Illustration: Wang Xu

On May 5th, 2011, The Metropolitan Museum of Art, in conjunction with the China Art Foundation, hosted Strategies of Contemporary Art: Past and Present, East and West, inviting American master of abstraction Frank Stella and preeminent Chinese avant-gardist Huang Yong Ping to bump heads on a mélange of topics, ranging from education to inspiration and beyond.


Huang Yong Ping: I think that subversion and or being able to challenge the mainstream art practice is the quintessential spirit of contemporary art. If I were to have been born in the nineteenth century, I don’t think that I would have used the exact same approach to my art. I probably would be just like everyone else, a disciple of the masters. Contemporary art is all about dismantling that continuity.

Frank Stella: It [novelty and originality] is a discussable idea now. But at the time when you’re doing it, I had no ideas about anything except what I was making and whether I liked it… The point is that, for me, the artist has to identify himself and a sense of his time and a sense of his work, or whatever the evolution might be. But then he’s a small part, a really infinitesimal part, really, of the history of art.


Huang Yong Ping: I think inspiration actually comes very, very little from the so-called Chinese painting tradition… to me, other things that are related indirectly to art actually give me a lot of inspiration, including thought, philosophy, witchcraft, folklore— these are the things that actually inspire me more than the so-called traditional Chinese painting. I’m inspired by a lot of people who came before me, a lot of masters and artists. But at the same time I have to admit that I have a certain habit, and probably a bad habit… of using their ideas or somehow being inspired by them, and moving on.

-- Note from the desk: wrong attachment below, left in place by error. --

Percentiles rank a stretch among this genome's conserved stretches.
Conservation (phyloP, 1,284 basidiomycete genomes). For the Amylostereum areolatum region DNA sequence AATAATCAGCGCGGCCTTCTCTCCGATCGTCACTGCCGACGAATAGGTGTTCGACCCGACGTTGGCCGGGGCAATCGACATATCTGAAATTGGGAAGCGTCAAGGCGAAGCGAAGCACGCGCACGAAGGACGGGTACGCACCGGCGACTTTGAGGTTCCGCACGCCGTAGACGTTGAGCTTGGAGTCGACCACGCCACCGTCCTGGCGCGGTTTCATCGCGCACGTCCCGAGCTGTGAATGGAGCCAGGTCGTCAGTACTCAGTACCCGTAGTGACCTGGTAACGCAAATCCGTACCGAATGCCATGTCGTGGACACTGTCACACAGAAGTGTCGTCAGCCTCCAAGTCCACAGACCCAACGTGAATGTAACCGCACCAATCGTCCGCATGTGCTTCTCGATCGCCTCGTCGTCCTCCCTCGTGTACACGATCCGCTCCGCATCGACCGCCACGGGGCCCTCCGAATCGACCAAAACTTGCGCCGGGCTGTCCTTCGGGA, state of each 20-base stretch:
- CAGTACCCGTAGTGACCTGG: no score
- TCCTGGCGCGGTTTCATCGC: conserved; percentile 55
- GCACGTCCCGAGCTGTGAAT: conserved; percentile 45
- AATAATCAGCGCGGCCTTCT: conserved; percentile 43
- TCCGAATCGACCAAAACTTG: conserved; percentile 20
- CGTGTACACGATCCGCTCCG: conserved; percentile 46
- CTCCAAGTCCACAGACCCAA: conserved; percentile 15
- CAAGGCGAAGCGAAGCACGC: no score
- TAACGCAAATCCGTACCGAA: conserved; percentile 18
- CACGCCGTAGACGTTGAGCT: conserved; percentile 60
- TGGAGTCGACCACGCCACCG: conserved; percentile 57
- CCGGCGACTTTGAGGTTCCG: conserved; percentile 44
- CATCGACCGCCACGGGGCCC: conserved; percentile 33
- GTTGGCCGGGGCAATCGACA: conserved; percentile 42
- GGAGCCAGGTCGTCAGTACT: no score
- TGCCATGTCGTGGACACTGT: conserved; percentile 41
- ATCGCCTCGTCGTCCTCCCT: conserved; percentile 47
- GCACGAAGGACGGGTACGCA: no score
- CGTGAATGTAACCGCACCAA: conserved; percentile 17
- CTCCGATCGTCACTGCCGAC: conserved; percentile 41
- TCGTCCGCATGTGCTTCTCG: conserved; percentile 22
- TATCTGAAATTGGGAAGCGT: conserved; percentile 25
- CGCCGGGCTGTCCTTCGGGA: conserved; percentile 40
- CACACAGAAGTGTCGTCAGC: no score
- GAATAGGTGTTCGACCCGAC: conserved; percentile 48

Frank Stella: I like to think it’s all conscious. For example, loving Caravaggio, or loving the art of the past, loving the art of my own time… I like the work they make, but more than anything, I’m looking. I’m looking here, I look as much as I can at everything, but most of all I’m looking for a good idea.


Huang Yong Ping: I can’t give you a simple answer (about my working process). It really depends on the work that I am involved in. For some works, it’s something that requires a lot of thought to go into it. Other times for some works I put a lot of effort and think a lot about it, but the end result is something that came out as a very simplistic work.

Frank Stella: You have to like what you do. And then try to deal with it, which is to make something and then reach a level where you can let go of it, where you think it’s worth having done it.


Huang Yong Ping: Stella and I are coming from a very different background. For example, when I was a student… the books (of Western art history) I mentioned before, the teachers didn’t even bother to instruct you on how to make sense of that particular history, also the preface of these books would actually have some kind of statement criticizing the content that you were about to read— almost like a disclaimer for all students. Definitely at the time it was still very conservative. Against this particular background the students became very rebellious and wanted to subvert.

Frank Stella: The academy here (in the US) is perhaps more insidious, maybe. The only point I want to offer is that it’s true that when I moved from the normal academy, or normal level of education, into the art academy, I was in an environment where “anything goes.” And so, that’s it. You have the restriction— you’re bound by complete freedom to do anything you want.